Wednesday, March 26, 2014

Battle Rifle Fever: Sighting in the FN FAL

I think I'm sold on this rifle.  I was so distracted that I didn't even center the picture well

Obviously, I like my firearms.  Probably more than half my posts are about them or the Second Amendment.  I jump on the chance to handle and shoot new firearms.  I had the opportunity to troubleshoot a FN FAL recently.  I think I may have gotten the 308 battle rifle bug from the experience.

The complaint about the rifle was that it did not shoot accurately.  I had zero experience with FALs, but I do know how to zero a rifle.  So I got to work.  The first thing I checked was the aftermarket DSA Arms Extreme Duty Scope Mount.  DSA seems to offer several variances on this mount, but they all mount basically the same way.  I checked to ensure that the screws had not come loose.  Nope, that checked out just fine.

I used my Weaver Modular Leveling System to ensure that the scope was level to the receiver.  

As you can see, the level on the scope is off slightly while the level on the receiver indicates the firearm is level with the ground.

Lo and behold, it was off a bit.  I found the left side of the scope rings fasteners were loose as well.  

Both are between the lines.  Now we're in business.

I leveled it all out and tightened it back down.  I will probably consider thread locker at some point, but for preliminary evaluation hand tightening and keeping an eye on it will have to do.

I was all set to go out to the range.  I loaded up the truck and drove the 40 minutes it takes to get to Pigeon Hill Shooting Range near Saint Joe, MO.  I groaned in frustration as I pulled up.  Of course, everyone had taken the shooter benches on the 25 yard range.  I'd have to either prone out (which I found out was not going to work out well) or stand and do my best to brace against the raised shooters rest sans seats.  I took one shot to see where it landed and make sure it wasn't completely off the human silhouette.  I then took another three shots to get a grouping.  

My first "grouping" in the 8 ring at 25 yards.  Terrible on my part, but at least I knew it was high.

My first grouping was pretty terrible due to a combination of unsteadiness in my shooting position and user error.  The FAL naturally has more recoil than my 5.56 carbines.  It took me some getting used to.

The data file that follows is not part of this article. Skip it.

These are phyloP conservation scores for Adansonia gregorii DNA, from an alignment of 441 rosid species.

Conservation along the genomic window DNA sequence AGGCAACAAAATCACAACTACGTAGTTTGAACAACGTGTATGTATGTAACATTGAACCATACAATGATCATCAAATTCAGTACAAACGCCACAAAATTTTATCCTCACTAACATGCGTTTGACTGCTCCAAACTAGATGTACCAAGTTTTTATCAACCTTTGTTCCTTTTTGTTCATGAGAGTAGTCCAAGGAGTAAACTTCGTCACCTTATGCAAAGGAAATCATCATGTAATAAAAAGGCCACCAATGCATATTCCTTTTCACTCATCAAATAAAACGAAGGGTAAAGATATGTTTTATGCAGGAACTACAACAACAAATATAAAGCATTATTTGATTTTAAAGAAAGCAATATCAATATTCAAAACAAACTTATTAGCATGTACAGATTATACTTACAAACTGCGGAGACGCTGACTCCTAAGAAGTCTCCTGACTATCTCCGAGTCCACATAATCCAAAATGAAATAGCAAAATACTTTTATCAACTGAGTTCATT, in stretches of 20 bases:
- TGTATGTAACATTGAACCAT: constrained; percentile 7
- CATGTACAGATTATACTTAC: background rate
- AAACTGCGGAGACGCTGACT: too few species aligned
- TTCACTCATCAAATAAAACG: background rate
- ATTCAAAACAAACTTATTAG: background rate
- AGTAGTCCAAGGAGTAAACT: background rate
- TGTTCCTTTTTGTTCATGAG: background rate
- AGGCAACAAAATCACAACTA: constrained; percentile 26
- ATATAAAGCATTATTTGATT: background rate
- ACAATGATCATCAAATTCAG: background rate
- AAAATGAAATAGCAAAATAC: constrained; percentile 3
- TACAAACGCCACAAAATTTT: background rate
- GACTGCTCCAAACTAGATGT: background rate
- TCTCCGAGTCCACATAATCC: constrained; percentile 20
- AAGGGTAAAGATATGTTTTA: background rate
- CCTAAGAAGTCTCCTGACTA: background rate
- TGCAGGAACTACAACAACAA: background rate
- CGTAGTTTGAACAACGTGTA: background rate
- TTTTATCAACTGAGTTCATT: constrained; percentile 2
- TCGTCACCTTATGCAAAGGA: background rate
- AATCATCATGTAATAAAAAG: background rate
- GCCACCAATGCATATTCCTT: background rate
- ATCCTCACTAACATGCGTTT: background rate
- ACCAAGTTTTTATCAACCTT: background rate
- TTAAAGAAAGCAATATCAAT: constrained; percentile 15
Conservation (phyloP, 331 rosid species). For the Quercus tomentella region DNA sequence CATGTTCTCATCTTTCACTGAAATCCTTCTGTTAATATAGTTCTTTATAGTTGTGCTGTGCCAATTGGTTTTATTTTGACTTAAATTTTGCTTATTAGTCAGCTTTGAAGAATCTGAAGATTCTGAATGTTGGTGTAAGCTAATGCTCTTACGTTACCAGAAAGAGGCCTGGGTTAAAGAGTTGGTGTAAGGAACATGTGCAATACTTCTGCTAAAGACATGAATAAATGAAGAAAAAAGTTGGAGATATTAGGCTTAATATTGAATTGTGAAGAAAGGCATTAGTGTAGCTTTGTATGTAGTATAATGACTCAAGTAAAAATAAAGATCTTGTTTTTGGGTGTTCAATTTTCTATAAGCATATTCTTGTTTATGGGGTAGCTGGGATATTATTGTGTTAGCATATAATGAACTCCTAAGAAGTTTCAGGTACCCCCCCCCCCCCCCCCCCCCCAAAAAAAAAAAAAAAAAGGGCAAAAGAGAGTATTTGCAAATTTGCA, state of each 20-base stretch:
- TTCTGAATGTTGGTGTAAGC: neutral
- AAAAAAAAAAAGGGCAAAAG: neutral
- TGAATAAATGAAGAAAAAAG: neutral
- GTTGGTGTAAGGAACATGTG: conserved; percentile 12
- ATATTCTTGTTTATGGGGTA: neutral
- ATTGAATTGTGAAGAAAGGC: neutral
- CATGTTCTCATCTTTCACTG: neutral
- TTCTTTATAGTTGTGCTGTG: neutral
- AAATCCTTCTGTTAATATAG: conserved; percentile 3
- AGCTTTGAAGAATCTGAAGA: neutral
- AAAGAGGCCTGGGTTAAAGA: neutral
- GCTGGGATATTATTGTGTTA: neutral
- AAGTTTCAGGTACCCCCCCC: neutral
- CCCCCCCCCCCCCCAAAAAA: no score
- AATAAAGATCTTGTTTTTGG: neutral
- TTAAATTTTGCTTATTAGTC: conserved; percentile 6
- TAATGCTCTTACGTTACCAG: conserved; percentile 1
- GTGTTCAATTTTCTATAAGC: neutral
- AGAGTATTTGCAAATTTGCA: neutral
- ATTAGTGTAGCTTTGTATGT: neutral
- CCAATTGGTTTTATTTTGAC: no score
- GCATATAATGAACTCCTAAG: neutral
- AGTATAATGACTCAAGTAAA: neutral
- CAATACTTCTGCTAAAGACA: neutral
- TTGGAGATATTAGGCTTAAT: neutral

I dialed down the elevation assuming that each click on the Bushnell Elite 4200 4-16x was a quarter MOA.  I slowly inched the groupings down to the point of aim on the bull.  

First two shots were an inch to the right of the bull.  The last 3 shots were directly above in a string that angled to the left.  Definitely some user error involved.

After 40 rounds, I was satisfied enough that it was roughly zeroed.  However, I was running out of time before I had to return home.  I went ahead and packed up for the day.  I will be zeroing out to 50 yards for it's final zero and, hopefully, will be able to do so from a much more steady position.  It's my understanding that I should expect about 2-3 MOA from this rifle.  I'll be happy if I can produce 3 MOA, but I know I need more practice with this rifle.  It would help to have a recoil pad on the butt!

I really liked the way this rifle shot.  The fact that it was in 308 was a big plus.  It's definately a different feeling from shooting a AR-15.  I can see why the FAL has a following.  I may have to start considering picking this up.  The M1A is in the same class, but I haven't researched it well enough yet.  The SCAR 17 would be a dream gun, but I can't justify the price.  Things for me to ponder.  Till next time.

3 comments:

  1. You too, huh?
    I'd love to shoot a FAL. Or M1A/SCAR-17?etc. so forth and so on.

    But I did get a chance to shoot two very nice rifles a while back- a .308 Larue PredatAR and a KAC SR25. There was a Leupold CQBSS in the mix as well.
    Good Lord.... I was totally sold. The SR especially shot real nice, but I was surprised at the Larue because being the lightweight version, it really didn't have near as much recoil as I expected.
    Actually, neither did the M1 Garand that I had the chance to shoot, but that's another story.
    I spent about the next four months drooling over AR-pattern .308s (don't even get me started on the precision bolt gun trip I went on dthe same time.... lol ).
    Unfortunately I'm to broke to feed the thing, let alone afford one, so it'll probably never happen. But if you know someone who wants to give away an LMT MWS or SR-25 .... I'm always interested. lol

    On a side note, the consensus I reached from research is that if you want a multipurpose rifle that can go from DMR to battle rifle mode on the fly, one of the higher-end AR pattern guns is where it's at.
    If you just want a .308 battle rifle, and aren't to worried about the precision aspect of it, the M1A seems to be the best bang for the buck, if you can put up with the quirks- it's been a while since I checked but retail on those used to be around the price of a nice AR, versus $2-3K for an AR-.308.
    But, YMMV.

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    1. I got to shoot a Garand for the first time a few weeks ago. Now I really, really want to find one. The historical significance alone just makes it awesome to hold one.

      That's good to know about the DMR/battle rifle sweet spot. I'll keep it in mind when I get serious. Right now, it's really just more of a pipe dream.

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    2. If I had spare money I'd invest in a Garand too. I like that rifle a lot more than I thought I would.
      But yeah- the M1, 7.62 AR, AI or GAP precision rifle I wanted a while back... all pipe dreams. Guess I'm stuck with the measly ol' 5.56.... lol


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